That won't work with classic TCP alone.
On an end system, (a bit oversimplified) TCP exposes a "socket interface" towards the upper layer, the application. Such a "socket" is defined by the tuple of "src port - destination port - src IP - dst IP".
If any of these four parameters changes, the new set of parameters fails to be matched against the existing socket's parameter set. It mandates establishing a new TCP conneciton/socket - and eventually the old socket will be torn down and its TCP connection will die along with it. There is no way to have the "next" TCP connection be detected as "continuation of the old one" - this would be against the very concept of TCP.
So, If the requirement is to keep a "session" alive while underlaying transport's parameters may change over time, you have options like the ones below (the list certainly not exhaustive)
Note: They all share the idea that the concept of "session" is no longer bound to a "classic" TCP connection and its state(s), but to an abstraction layer.
- Move the notion, establishment and tracking of a "session" to the application layer. REST-APIs and the likes spring to mind. Discussing upper layer application behaviour will leave the scope of this board.
- Some of the features and capabilites of Multipath TCP might help in this context, as MultipathTCP abstracts a host-to-host TCP connection from the underlying "classic" interface-to-interface (or IP-to-IP) TCP connection(s). Also: MultipathTCP exposes the classic socket interface to the application layer, so the application can be left unaware of what happens "downstairs". Disclaimer: I have no pratctical experience with Multipath TCP. Multipath TCP and what it can do might just still be on-topic, here.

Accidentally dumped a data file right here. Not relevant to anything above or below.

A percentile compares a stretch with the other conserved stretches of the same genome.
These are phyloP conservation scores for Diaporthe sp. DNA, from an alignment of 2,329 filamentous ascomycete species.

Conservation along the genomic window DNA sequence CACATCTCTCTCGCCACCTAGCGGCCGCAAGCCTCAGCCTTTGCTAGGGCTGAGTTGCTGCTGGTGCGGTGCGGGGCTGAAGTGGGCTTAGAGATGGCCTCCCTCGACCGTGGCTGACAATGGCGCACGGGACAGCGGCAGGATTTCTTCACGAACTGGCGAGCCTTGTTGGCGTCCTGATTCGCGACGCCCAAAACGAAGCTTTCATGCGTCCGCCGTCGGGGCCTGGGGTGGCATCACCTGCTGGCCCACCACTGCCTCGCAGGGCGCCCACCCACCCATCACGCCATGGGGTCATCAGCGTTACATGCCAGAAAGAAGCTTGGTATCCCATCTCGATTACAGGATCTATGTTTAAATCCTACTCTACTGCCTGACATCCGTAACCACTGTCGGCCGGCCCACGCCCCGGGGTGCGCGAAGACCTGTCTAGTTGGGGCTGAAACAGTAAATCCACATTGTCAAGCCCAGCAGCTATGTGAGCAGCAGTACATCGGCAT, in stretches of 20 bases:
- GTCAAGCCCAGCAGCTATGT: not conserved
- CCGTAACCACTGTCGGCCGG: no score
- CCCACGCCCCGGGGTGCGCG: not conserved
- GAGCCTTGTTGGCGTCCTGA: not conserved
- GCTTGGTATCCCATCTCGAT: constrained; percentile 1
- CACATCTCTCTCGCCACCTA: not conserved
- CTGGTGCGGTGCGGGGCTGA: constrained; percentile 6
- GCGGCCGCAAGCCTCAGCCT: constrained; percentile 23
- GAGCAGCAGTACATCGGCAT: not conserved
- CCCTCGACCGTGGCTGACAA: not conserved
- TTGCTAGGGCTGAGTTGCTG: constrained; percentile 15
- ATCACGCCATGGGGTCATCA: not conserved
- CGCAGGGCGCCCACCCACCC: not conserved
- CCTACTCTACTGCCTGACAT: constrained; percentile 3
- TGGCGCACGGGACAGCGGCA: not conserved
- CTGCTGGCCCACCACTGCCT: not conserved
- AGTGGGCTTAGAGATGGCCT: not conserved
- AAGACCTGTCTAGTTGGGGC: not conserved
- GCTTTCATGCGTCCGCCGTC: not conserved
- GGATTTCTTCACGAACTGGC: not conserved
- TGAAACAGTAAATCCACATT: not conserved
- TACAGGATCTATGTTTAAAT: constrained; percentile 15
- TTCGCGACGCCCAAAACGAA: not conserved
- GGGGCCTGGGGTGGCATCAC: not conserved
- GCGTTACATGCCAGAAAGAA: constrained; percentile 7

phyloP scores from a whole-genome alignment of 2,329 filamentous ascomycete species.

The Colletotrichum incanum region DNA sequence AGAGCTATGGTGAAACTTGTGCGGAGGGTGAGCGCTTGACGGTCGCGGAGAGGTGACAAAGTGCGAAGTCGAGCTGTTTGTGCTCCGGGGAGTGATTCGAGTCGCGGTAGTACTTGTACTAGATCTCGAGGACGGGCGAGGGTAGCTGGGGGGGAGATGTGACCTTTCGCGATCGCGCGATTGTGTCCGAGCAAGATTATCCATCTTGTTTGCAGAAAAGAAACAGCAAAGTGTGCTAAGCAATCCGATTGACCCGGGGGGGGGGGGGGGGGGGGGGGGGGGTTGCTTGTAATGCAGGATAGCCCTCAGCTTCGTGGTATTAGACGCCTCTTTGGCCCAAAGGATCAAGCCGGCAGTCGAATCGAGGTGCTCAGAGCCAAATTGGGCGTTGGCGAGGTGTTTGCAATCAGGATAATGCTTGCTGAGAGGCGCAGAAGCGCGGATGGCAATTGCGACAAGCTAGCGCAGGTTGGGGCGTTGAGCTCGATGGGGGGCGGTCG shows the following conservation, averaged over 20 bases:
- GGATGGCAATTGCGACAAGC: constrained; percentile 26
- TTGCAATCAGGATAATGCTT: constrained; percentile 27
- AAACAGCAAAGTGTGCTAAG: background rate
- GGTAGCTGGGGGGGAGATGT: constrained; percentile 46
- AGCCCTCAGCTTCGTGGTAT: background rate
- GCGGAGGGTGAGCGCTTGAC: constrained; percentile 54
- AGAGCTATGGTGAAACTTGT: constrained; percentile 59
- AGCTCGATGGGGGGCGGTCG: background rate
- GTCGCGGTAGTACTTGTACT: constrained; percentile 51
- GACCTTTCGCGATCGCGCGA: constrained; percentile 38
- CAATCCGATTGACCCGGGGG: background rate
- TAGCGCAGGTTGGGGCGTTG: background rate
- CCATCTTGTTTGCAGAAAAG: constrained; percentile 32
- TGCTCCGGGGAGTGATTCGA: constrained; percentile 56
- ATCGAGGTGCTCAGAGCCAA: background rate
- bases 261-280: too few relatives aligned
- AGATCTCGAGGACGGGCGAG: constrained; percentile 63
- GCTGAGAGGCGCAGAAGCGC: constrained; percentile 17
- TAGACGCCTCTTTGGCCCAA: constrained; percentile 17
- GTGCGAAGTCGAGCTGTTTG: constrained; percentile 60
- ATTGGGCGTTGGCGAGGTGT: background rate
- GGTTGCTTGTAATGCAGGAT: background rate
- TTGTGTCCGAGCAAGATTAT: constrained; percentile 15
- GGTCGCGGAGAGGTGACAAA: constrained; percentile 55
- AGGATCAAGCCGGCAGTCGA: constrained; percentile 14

- Consider a tunneling mechanism (for example GRE or even IPSec) where end systems have virtual internal IP addresses (stable, unchanging), which are the endpoints of the "classic" TCP connection. This "inner" connection is then transported through the underlying tunnel. The virtual host-internal interfaces should be coupled somewhat loosely to the tunnel's state (in extenso: don't go "down" immediately when the tunnel goes down). Then, the tunnel may undergo up/downs and re-establishments even with changing "outer" parameters such as IP address or even egress/ingress interfaces (Wifi, Mobile, Wired.. ). Also, if tuned well, down-detection, teardown and re-establishment of the tunnel can be made fast enough for the the "inner" end-to-end TCP connection not to detect a timeout. Some packet loss, some retransmissions and probably window scaling effects might be unavoidable during transitions, though. I am aware that this might violate some of the requirements such as
tcp window to not be re-trained.
Host-to-Host tunneling mechanisms are certainly off-topic for this board.